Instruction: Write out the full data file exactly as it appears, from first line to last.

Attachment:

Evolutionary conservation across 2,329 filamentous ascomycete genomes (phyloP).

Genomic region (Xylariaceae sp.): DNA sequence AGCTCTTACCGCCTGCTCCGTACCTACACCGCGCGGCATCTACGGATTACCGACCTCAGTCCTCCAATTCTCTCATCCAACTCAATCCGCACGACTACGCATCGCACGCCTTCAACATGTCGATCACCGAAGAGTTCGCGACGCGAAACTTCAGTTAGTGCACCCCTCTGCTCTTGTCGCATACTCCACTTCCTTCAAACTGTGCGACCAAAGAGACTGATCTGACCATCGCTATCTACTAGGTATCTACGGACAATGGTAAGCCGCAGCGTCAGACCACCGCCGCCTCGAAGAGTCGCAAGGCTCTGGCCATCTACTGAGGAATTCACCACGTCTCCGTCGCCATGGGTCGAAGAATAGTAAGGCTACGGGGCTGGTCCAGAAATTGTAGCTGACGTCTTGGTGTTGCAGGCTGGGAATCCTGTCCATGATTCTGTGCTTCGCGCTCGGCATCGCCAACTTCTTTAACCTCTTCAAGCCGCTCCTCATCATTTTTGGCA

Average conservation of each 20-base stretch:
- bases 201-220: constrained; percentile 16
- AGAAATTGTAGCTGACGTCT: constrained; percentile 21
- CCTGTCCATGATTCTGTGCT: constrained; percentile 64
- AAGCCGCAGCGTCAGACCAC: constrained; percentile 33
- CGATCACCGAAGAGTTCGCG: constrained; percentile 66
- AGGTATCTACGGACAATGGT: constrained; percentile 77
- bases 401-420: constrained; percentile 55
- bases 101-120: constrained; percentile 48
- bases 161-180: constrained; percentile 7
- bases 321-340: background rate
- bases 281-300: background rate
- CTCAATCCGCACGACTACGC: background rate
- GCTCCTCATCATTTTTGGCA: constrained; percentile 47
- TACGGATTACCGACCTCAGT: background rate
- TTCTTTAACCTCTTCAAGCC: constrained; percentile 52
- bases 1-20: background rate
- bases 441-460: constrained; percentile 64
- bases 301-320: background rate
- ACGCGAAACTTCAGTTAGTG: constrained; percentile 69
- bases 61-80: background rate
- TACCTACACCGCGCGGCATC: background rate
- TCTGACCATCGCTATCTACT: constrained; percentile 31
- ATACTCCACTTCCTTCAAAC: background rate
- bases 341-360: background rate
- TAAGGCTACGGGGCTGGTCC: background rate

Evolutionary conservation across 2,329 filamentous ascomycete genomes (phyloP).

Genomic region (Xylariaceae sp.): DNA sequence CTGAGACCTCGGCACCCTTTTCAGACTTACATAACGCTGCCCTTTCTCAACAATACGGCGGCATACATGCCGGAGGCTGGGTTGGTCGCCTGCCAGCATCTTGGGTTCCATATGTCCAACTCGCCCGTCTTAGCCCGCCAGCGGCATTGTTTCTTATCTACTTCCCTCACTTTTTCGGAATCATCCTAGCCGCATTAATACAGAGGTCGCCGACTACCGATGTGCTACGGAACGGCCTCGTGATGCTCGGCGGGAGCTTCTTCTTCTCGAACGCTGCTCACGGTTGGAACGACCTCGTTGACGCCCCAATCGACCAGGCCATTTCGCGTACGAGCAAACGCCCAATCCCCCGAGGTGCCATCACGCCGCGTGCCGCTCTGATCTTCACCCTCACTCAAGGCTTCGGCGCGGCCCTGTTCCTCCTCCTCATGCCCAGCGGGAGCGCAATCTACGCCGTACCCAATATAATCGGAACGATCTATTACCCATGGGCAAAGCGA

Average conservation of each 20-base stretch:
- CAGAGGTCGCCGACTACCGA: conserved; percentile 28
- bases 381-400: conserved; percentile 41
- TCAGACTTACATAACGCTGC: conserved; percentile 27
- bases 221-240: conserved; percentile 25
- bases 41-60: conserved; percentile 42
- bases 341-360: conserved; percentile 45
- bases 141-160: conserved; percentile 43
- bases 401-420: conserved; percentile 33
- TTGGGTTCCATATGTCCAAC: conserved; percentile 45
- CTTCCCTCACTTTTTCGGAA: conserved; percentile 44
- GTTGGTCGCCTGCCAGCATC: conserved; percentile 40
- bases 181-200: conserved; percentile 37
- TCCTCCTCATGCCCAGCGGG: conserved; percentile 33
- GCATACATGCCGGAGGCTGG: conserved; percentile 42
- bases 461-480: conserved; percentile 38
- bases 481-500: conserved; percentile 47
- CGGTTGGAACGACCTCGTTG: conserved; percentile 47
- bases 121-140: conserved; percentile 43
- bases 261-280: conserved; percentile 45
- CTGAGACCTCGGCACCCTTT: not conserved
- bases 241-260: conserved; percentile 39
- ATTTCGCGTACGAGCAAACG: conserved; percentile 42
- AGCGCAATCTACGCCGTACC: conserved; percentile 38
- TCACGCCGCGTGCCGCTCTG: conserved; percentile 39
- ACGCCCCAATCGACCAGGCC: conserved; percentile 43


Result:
Evolutionary conservation across 2,329 filamentous ascomycete genomes (phyloP).

Genomic region (Xylariaceae sp.): DNA sequence AGCTCTTACCGCCTGCTCCGTACCTACACCGCGCGGCATCTACGGATTACCGACCTCAGTCCTCCAATTCTCTCATCCAACTCAATCCGCACGACTACGCATCGCACGCCTTCAACATGTCGATCACCGAAGAGTTCGCGACGCGAAACTTCAGTTAGTGCACCCCTCTGCTCTTGTCGCATACTCCACTTCCTTCAAACTGTGCGACCAAAGAGACTGATCTGACCATCGCTATCTACTAGGTATCTACGGACAATGGTAAGCCGCAGCGTCAGACCACCGCCGCCTCGAAGAGTCGCAAGGCTCTGGCCATCTACTGAGGAATTCACCACGTCTCCGTCGCCATGGGTCGAAGAATAGTAAGGCTACGGGGCTGGTCCAGAAATTGTAGCTGACGTCTTGGTGTTGCAGGCTGGGAATCCTGTCCATGATTCTGTGCTTCGCGCTCGGCATCGCCAACTTCTTTAACCTCTTCAAGCCGCTCCTCATCATTTTTGGCA

Average conservation of each 20-base stretch:
- bases 201-220: constrained; percentile 16
- AGAAATTGTAGCTGACGTCT: constrained; percentile 21
- CCTGTCCATGATTCTGTGCT: constrained; percentile 64
- AAGCCGCAGCGTCAGACCAC: constrained; percentile 33
- CGATCACCGAAGAGTTCGCG: constrained; percentile 66
- AGGTATCTACGGACAATGGT: constrained; percentile 77
- bases 401-420: constrained; percentile 55
- bases 101-120: constrained; percentile 48
- bases 161-180: constrained; percentile 7
- bases 321-340: background rate
- bases 281-300: background rate
- CTCAATCCGCACGACTACGC: background rate
- GCTCCTCATCATTTTTGGCA: constrained; percentile 47
- TACGGATTACCGACCTCAGT: background rate
- TTCTTTAACCTCTTCAAGCC: constrained; percentile 52
- bases 1-20: background rate
- bases 441-460: constrained; percentile 64
- bases 301-320: background rate
- ACGCGAAACTTCAGTTAGTG: constrained; percentile 69
- bases 61-80: background rate
- TACCTACACCGCGCGGCATC: background rate
- TCTGACCATCGCTATCTACT: constrained; percentile 31
- ATACTCCACTTCCTTCAAAC: background rate
- bases 341-360: background rate
- TAAGGCTACGGGGCTGGTCC: background rate

Evolutionary conservation across 2,329 filamentous ascomycete genomes (phyloP).

Genomic region (Xylariaceae sp.): DNA sequence CTGAGACCTCGGCACCCTTTTCAGACTTACATAACGCTGCCCTTTCTCAACAATACGGCGGCATACATGCCGGAGGCTGGGTTGGTCGCCTGCCAGCATCTTGGGTTCCATATGTCCAACTCGCCCGTCTTAGCCCGCCAGCGGCATTGTTTCTTATCTACTTCCCTCACTTTTTCGGAATCATCCTAGCCGCATTAATACAGAGGTCGCCGACTACCGATGTGCTACGGAACGGCCTCGTGATGCTCGGCGGGAGCTTCTTCTTCTCGAACGCTGCTCACGGTTGGAACGACCTCGTTGACGCCCCAATCGACCAGGCCATTTCGCGTACGAGCAAACGCCCAATCCCCCGAGGTGCCATCACGCCGCGTGCCGCTCTGATCTTCACCCTCACTCAAGGCTTCGGCGCGGCCCTGTTCCTCCTCCTCATGCCCAGCGGGAGCGCAATCTACGCCGTACCCAATATAATCGGAACGATCTATTACCCATGGGCAAAGCGA

Average conservation of each 20-base stretch:
- CAGAGGTCGCCGACTACCGA: conserved; percentile 28
- bases 381-400: conserved; percentile 41
- TCAGACTTACATAACGCTGC: conserved; percentile 27
- bases 221-240: conserved; percentile 25
- bases 41-60: conserved; percentile 42
- bases 341-360: conserved; percentile 45
- bases 141-160: conserved; percentile 43
- bases 401-420: conserved; percentile 33
- TTGGGTTCCATATGTCCAAC: conserved; percentile 45
- CTTCCCTCACTTTTTCGGAA: conserved; percentile 44
- GTTGGTCGCCTGCCAGCATC: conserved; percentile 40
- bases 181-200: conserved; percentile 37
- TCCTCCTCATGCCCAGCGGG: conserved; percentile 33
- GCATACATGCCGGAGGCTGG: conserved; percentile 42
- bases 461-480: conserved; percentile 38
- bases 481-500: conserved; percentile 47
- CGGTTGGAACGACCTCGTTG: conserved; percentile 47
- bases 121-140: conserved; percentile 43
- bases 261-280: conserved; percentile 45
- CTGAGACCTCGGCACCCTTT: not conserved
- bases 241-260: conserved; percentile 39
- ATTTCGCGTACGAGCAAACG: conserved; percentile 42
- AGCGCAATCTACGCCGTACC: conserved; percentile 38
- TCACGCCGCGTGCCGCTCTG: conserved; percentile 39
- ACGCCCCAATCGACCAGGCC: conserved; percentile 43